Acclimate Your Pup to the Harness

sleeping puppy with harness
Image Credit: Mylene2401, Pixabay

Putting a harness on is a much more involved process than attaching a collar, so it’s best to get your dog used to wearing one when he’s still a puppy. Also, if your dog loses his mind when he realizes it’s time to go for a walk, it may take a few minutes to get him to hold still long enough for you to get the harness attached.

  • Can be valuable training aids
  • Give you better control over unruly or aggressive dogs
  • Distribute pressure better to reduce risk of injury
  • Won’t strangle dog if they get caught on something
  • Reduces risk of tangling in leash
  • Useful for stopping jumping
  • Usually more expensive than collars
  • Some models may encourage pulling
  • Can be difficult to put on
  • May be uncomfortable if not fitted properly
  • Not ideal for continuous use
  • Often have no place to attach identification and other important documents

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Which is Better for You?

So, it’s time to answer the million-dollar question: which one is better for your dog? First of all, you should know that a million dollars is way too much to spend on a collar or harness. Secondly…it depends.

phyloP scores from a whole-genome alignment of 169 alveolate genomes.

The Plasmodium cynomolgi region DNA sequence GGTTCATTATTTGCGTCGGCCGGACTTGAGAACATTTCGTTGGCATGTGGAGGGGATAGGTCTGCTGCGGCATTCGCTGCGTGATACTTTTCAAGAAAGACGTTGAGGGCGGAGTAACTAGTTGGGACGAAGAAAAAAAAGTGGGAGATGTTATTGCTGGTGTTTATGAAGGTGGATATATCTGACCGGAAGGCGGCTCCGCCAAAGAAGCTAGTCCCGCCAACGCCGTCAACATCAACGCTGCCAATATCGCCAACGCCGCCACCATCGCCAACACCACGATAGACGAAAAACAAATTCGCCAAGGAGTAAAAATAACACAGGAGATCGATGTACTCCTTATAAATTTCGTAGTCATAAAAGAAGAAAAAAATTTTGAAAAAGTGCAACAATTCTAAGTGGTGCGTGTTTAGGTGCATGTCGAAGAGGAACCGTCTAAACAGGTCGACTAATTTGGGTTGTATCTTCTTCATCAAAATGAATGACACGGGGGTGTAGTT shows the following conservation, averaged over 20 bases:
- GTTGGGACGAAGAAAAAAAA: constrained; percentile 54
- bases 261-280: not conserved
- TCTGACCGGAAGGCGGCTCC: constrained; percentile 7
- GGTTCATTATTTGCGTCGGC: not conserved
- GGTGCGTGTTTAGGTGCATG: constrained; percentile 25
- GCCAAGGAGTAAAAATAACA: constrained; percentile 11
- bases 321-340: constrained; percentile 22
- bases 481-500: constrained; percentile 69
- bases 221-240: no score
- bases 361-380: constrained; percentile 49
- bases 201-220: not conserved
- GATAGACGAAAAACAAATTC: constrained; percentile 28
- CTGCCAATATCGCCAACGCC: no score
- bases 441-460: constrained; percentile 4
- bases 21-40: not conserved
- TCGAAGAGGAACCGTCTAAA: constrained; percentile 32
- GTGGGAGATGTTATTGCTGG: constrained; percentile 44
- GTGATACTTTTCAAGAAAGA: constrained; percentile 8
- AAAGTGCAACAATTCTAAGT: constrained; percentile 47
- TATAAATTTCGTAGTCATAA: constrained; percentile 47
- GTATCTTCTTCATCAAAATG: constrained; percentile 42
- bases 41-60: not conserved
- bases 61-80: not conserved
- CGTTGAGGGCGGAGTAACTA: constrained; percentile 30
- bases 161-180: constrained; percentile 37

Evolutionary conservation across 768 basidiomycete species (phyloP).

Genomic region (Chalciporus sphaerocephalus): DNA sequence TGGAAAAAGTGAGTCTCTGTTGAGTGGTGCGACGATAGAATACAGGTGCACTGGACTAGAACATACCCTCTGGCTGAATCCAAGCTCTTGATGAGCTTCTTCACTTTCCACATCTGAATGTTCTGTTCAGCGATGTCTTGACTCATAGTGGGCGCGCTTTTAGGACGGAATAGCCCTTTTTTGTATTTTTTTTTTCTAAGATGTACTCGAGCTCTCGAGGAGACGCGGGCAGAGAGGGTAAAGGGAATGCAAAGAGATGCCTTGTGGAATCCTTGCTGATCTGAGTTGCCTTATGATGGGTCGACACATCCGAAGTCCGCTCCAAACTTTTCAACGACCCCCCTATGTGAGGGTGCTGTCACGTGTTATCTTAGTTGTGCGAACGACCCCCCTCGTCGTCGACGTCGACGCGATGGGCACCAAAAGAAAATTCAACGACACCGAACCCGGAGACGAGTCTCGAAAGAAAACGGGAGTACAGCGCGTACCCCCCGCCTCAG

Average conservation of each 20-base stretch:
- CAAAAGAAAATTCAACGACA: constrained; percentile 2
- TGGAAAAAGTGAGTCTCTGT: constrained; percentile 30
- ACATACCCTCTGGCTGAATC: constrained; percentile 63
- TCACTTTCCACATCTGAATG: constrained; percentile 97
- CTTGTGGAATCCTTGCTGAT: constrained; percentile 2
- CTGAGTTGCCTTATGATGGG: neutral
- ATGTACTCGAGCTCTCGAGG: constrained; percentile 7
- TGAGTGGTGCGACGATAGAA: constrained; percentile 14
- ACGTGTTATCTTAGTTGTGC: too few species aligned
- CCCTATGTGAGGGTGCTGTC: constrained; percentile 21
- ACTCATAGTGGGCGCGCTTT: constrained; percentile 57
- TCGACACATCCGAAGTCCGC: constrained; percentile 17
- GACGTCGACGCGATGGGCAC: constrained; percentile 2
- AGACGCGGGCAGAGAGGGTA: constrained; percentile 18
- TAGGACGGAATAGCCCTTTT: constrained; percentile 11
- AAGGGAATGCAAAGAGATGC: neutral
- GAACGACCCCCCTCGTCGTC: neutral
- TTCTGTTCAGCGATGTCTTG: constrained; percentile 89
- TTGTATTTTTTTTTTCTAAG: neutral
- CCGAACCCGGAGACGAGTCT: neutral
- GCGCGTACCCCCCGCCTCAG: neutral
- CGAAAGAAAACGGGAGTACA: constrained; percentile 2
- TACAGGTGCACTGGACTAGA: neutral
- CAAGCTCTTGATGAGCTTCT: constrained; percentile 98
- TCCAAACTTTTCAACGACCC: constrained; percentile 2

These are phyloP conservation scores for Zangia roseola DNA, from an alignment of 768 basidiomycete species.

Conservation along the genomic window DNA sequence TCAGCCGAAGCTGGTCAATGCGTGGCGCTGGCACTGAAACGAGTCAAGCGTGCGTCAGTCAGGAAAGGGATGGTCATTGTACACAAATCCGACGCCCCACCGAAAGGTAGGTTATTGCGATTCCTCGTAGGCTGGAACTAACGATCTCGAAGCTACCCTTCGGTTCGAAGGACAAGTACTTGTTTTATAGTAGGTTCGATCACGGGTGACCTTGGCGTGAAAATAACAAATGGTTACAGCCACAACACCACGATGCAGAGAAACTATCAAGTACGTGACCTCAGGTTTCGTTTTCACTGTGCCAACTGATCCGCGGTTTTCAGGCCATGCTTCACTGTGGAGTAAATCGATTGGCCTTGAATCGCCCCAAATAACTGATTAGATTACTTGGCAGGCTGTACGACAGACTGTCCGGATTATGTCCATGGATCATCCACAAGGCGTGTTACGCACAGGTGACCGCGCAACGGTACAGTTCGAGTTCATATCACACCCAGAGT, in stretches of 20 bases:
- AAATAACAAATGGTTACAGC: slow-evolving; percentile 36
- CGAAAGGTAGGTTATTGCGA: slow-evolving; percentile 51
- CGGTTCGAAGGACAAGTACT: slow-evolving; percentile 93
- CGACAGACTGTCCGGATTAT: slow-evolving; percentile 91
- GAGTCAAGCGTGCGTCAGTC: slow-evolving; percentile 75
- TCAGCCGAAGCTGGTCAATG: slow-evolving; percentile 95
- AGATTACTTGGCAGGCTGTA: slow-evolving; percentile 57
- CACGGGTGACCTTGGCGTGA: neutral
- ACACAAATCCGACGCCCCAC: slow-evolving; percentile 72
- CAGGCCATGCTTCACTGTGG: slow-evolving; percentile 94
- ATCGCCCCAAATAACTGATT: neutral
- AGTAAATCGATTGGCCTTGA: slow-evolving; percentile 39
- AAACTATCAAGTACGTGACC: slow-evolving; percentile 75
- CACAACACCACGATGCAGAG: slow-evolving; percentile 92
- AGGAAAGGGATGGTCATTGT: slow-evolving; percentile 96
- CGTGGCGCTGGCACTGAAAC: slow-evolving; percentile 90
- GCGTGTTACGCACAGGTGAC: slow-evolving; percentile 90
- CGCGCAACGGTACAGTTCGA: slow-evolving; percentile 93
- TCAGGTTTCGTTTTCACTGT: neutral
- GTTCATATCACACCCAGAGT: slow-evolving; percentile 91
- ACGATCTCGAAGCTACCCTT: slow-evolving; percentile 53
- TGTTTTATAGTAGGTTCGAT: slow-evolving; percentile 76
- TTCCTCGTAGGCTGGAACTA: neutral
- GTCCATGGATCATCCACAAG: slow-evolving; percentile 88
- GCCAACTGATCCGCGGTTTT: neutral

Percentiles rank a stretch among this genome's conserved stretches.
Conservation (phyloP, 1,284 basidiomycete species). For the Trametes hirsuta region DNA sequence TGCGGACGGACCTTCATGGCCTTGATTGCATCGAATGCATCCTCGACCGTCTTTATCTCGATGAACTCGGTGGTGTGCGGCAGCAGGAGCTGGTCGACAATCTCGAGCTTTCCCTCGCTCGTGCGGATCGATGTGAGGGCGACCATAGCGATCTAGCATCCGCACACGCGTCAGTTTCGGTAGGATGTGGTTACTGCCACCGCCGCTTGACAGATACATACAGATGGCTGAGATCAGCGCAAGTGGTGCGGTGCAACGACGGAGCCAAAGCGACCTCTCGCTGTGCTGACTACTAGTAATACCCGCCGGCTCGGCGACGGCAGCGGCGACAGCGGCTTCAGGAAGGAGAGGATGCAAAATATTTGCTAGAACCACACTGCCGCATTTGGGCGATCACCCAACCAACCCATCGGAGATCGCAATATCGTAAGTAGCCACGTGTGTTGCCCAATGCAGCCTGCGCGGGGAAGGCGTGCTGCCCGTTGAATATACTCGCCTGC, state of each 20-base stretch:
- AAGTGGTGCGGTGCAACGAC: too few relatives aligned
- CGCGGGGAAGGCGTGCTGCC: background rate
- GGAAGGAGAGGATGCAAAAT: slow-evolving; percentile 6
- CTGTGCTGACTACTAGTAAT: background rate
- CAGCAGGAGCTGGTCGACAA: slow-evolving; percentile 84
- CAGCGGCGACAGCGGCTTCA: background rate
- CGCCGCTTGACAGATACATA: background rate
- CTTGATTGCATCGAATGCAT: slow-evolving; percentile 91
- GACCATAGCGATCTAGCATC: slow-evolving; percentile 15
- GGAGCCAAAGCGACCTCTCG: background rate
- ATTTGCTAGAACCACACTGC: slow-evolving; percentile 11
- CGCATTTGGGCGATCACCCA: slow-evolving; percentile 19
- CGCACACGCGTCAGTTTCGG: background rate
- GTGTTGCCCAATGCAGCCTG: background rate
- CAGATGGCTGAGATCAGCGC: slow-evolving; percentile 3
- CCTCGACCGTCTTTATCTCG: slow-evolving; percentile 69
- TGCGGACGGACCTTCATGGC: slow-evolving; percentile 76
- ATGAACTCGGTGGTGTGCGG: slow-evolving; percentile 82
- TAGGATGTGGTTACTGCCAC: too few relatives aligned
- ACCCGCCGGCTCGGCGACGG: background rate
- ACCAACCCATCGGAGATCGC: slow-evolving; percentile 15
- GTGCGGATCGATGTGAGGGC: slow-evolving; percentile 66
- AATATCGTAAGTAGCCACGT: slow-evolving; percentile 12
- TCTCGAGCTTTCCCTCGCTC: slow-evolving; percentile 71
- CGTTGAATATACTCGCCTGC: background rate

Ideally, you should use both, unless your dog is very old or has other health issues that would make using one of them inadvisable. This allows you to keep all of the important documentation on your pet at all times, while also giving you superior control over the dog while on walks.

If your dog is extremely laid-back or rarely leaves the house, you can probably get away with just a collar. However, if your pup occasionally gets out of hand, you should train him to use a harness. It’s the best way to control him while in public, allowing you to take him outside safely and with confidence.

Regardless of which one you choose, you still need to spend time training and socializing your dog, as neither one is a miracle cure for bad behavior. With the right guidance and attention, however, your dog should flourish while wearing either one.